About four weeks ago, in an interview with the Financial Times before the recent meeting of the Organization of Petroleum Exporting Countries (OPEC) in Algiers, Dr. Purnomo Yusgiantoro, Secretary General of OPEC, made the comment that OPEC is producing at "near maximum capacity". He was further quoted as saying "the price is too high. We are already doing our best, our share, to stabilize the market". OPEC subsequently cut its official quotas by one million barrels per day for the spring quarter and stated that they would stop producing at rates above quotas to accommodate a normal spring seasonal drop in demand.
This comment, a firm indication from OPEC that - despite the convenient spring respite, the world has no more surplus oil production capacity, that oil prices are too high and that not much can be done about it - presents a situation with profound negative implications for the world economy. Dr. Purnomo, with two degrees from the Colorado School of Mines, is a technocratic type of politician; his comments are not to be taken lightly. Not surprisingly, however, this comment has received little notice from the press or Congress who seem to consider Janet Jackson's right breast of much greater interest and threat to national well-being. Even Chairman Greenspan, usually astutely concerned with energy matters, in the portion of his testimony I heard, did not mention it.
For the first time, growth of world demand for oil and world economic growth will be limited by the growth of world oil production capacity - and that is not a very high rate of growth, less than two percent.
Large new supplies to alleviate this problem do not seem to be available, at least in the short term ( a few years ). Russian production has reached the limit of their export infrastructure and new pipeline capacity is a few years away. Iraq is still not awarding contracts for the development of new fields and probably will not in the near future. Latin America, with economic and political problems in Venezuela, Argentina, and Colombia, is not attracting investment. Libya is set to re-enter the game, but significant increases of its production are a few years away. West African production will increase in the short term and Saudi Arabia has announced an $18 billion investment program over three years to develop new production. These latter two sources will give some relief; they should offset production declines elsewhere (and in their own older fields) and hold worldwide production at least constant, perhaps with a small rate of increase, but probably not enough to maintain economic growth at current rates.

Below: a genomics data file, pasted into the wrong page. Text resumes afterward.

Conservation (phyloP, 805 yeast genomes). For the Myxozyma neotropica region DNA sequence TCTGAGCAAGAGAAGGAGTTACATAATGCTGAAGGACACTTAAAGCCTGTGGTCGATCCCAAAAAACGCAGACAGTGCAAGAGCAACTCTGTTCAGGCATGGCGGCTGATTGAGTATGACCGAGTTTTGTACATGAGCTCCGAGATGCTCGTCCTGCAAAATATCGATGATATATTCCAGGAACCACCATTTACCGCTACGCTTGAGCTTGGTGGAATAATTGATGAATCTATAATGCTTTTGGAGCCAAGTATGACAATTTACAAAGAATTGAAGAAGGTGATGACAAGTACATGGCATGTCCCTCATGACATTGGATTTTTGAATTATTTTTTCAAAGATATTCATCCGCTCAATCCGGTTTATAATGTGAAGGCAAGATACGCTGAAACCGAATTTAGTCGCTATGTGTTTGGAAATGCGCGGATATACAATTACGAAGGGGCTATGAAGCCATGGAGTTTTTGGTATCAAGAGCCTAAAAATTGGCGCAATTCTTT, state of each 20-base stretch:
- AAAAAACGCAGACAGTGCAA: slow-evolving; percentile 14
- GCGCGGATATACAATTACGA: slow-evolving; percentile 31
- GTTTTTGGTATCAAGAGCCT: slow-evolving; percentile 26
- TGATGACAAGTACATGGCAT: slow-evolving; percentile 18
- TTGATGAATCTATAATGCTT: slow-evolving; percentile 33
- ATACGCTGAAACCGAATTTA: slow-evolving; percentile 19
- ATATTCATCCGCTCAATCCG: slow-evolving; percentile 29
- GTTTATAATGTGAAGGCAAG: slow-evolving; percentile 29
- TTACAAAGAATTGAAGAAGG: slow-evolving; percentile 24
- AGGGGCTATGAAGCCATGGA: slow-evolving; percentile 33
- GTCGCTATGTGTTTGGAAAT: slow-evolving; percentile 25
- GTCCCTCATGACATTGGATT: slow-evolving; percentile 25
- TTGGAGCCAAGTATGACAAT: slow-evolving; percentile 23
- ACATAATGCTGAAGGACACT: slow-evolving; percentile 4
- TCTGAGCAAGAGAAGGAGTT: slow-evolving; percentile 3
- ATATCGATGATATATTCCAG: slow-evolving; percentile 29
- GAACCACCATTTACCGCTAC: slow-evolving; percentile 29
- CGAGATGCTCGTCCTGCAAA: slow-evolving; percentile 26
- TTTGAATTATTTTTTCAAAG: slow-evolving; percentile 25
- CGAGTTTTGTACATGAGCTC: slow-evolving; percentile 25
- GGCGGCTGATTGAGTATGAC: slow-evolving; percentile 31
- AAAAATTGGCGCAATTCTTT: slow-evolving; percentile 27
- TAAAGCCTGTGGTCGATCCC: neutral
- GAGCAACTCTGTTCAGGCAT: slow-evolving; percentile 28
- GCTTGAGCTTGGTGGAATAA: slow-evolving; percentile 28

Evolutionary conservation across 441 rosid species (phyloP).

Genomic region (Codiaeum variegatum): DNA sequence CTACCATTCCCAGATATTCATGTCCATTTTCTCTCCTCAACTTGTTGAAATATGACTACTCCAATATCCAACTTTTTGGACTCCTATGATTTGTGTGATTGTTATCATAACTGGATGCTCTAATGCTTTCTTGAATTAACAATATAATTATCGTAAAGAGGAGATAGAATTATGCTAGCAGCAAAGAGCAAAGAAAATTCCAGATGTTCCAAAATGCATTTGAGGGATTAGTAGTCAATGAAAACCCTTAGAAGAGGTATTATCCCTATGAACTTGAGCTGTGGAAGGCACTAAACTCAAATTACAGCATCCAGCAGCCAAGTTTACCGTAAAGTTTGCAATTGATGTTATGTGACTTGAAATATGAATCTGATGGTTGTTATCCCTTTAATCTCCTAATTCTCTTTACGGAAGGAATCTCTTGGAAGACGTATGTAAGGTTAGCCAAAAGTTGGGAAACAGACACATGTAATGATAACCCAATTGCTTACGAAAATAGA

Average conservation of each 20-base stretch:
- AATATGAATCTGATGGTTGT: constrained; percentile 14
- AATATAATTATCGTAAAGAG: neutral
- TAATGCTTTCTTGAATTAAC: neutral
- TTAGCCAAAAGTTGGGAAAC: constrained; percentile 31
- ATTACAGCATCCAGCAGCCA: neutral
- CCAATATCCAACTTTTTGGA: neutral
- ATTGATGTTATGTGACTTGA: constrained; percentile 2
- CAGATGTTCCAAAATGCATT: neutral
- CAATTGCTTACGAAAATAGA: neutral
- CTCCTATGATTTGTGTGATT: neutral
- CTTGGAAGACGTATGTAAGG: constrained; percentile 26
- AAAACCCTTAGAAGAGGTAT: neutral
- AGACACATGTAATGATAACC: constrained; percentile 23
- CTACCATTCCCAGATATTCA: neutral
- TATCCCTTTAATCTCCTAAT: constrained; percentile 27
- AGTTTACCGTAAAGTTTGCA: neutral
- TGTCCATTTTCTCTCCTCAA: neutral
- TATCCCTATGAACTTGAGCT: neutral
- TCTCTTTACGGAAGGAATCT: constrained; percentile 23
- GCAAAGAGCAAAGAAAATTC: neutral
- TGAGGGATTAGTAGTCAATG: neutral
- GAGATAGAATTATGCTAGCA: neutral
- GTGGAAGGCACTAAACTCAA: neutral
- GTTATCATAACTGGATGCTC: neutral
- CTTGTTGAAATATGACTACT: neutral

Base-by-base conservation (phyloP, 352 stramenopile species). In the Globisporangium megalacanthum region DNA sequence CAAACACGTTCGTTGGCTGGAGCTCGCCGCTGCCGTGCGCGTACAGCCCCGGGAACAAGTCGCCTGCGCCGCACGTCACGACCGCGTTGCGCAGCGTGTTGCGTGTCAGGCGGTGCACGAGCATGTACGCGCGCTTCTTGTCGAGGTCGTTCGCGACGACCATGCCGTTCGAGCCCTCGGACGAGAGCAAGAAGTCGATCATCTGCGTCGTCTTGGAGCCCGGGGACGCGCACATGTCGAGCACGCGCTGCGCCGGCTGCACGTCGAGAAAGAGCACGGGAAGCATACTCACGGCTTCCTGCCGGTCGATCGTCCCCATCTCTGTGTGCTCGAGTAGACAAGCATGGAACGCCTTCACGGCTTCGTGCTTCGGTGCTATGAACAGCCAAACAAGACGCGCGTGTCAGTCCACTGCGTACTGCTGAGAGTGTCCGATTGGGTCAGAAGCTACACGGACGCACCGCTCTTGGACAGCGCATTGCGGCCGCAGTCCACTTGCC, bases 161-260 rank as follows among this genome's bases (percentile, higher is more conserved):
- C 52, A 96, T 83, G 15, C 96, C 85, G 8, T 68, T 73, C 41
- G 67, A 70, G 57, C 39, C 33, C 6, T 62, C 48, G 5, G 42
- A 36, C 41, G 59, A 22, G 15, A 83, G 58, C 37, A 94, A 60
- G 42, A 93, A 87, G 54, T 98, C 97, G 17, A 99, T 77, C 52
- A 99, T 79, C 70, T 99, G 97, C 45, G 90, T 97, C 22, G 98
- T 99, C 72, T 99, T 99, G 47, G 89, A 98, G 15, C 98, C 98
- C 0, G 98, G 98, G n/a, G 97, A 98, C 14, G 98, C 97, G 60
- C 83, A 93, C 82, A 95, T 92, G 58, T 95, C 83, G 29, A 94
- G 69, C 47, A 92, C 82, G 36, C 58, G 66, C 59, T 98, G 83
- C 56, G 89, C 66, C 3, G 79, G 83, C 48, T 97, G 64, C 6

If the total world economy cannot keep growing at current rates, several questions arise regarding economic adjustments. What parts of the economy will continue to grow at the expense of others? With globalization, can some parts continue to grow as others falter? Who is going to take the hit? So far no one seems concerned, but the effect on employment may relegate the current debate on job outsourcing to the back pages.
When world demand approached productive capacity previously, respite was provided by a sudden drop of demand caused by the Asian financial crisis and the re-entry of Iraqi supply to the markets as sanctions against Iraqi production were lifted under the UN oil-for-food program. With no significant shut-in production poised to re-enter the market, will the US initiate another foreign financial crisis to decrease demand and maintain oil price stability? If so, who will it target and what will be the rebound effect on the US stock market and economy? Or China? Or Russia? Or Europe? Will that be better than just letting prices continue to rise?
The current situation is the result of trends that have been converging for years. Congressional "energy bills" have become a debate on environmental issues and subsidies to corn farmers, offer no solution, and do not get passed. The US oil industry was "outsourced" to foreigners many years ago. No action has been taken to correct the inconsistencies, imbalances and tensions of the oil market and alleviate the effect of the now-imminent economic upheaval
So those inconsistencies, imbalances and tensions will now be imposed on the world economy in a disruptive manner. Be ready for it; the proverbial sleeping giant is rolling over.
Dr. Charles A. Kohlhaas is a former Professor of Petroleum Engineering at the Colorado School of Mines and has worked for, founded, managed, and consults for, major and independent companies in the international oil and gas industry.